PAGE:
Crikey readers have their say on the stories that matter to them.
Razer on The Wolf of Wall Street
Will Fettes writes: Re. “Razer’s class warfare: it’s the economy, stupid (or why Scorsese is a girl’s blouse)” (Thursday). Razer’s piece is another almost unintelligible stream of consciousness which attempts to shoe-horn her regular thesis of liberals and feminists failing to grapple with the concerns of justice rooted in class inequality into commentary on Scorsese’s new film, The Wolf of Wall Street. As anyone familiar with Razer’s work will know, she likes to make grand declarative statements against disembodied capitalised enemies: “The Left”, “The Right” and “Feminists” — and this gimmick is well-represented in yesterday’s submission.
Whether it’s due to laziness or some kind of gross presumption that her views are self-evident, I don’t know, but we must simply accept her rendition at face value because she never condescends to engage with a specific person or even a specific school of thought. Apparently she is blissfully ignorant about the literature on regulations and nudges that internalise externalities, capture our behavioural quirks and avert systemic risk; agglomeration regions which allow for limited industrial policy; central banking which is supported by everyone left of the Austrian school; and counter-cycle policy generally. Razer has simply vanished all meaningful distinctions in political economy with a wave of her hand. An impressive feat of sophistry!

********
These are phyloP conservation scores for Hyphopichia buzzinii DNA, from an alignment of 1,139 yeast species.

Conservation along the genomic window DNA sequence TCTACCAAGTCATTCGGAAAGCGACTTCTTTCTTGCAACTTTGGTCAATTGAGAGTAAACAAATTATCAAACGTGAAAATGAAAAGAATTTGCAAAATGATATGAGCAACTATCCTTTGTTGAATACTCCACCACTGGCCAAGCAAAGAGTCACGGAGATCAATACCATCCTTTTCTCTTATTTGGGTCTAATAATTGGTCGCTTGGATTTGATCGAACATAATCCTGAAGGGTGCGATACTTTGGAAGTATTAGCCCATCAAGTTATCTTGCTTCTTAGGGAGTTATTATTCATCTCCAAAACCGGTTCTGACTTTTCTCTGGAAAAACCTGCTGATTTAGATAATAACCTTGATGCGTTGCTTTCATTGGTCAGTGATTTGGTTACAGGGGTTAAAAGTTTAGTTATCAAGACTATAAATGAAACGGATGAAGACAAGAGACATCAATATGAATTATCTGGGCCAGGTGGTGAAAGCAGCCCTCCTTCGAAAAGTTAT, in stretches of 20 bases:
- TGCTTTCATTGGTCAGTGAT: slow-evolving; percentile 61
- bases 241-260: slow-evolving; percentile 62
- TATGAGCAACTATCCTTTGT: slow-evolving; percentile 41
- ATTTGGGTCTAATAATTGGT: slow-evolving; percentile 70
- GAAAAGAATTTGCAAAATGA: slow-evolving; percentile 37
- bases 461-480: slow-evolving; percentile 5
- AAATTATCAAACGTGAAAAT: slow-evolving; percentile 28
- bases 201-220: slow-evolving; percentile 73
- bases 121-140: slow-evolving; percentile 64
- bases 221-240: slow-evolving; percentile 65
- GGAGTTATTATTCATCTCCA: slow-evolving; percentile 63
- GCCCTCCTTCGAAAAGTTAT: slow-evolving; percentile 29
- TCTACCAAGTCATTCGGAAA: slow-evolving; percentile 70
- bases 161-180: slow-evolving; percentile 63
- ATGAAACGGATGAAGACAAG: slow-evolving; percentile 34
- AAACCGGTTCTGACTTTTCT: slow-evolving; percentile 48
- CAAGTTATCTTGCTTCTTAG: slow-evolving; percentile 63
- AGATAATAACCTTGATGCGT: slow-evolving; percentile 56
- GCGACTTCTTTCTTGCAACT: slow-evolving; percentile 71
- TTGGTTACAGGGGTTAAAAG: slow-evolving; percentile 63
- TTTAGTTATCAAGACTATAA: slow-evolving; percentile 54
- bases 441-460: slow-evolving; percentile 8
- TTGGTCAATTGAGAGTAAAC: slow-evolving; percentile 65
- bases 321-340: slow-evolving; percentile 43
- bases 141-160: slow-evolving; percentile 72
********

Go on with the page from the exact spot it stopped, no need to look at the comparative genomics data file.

On expunging crimes committed under old laws
Robyn Godbehere writes: Re. “When gay sex was a crime: campaign to expunge records goes national” (Friday). While I have sympathy for the guys who were criminalised because of their homosexuality during a time when homosexuality was illegal, we have to be very careful when demanding decriminalisation and expunging of their records today as it will leave the door open for massive demands for compensation when (not if) drugs become legal. If you are jailed under the laws of yesterday, unless you were innocent, then you were jailed because you had committed a crime against society at that particular time when those laws were in place.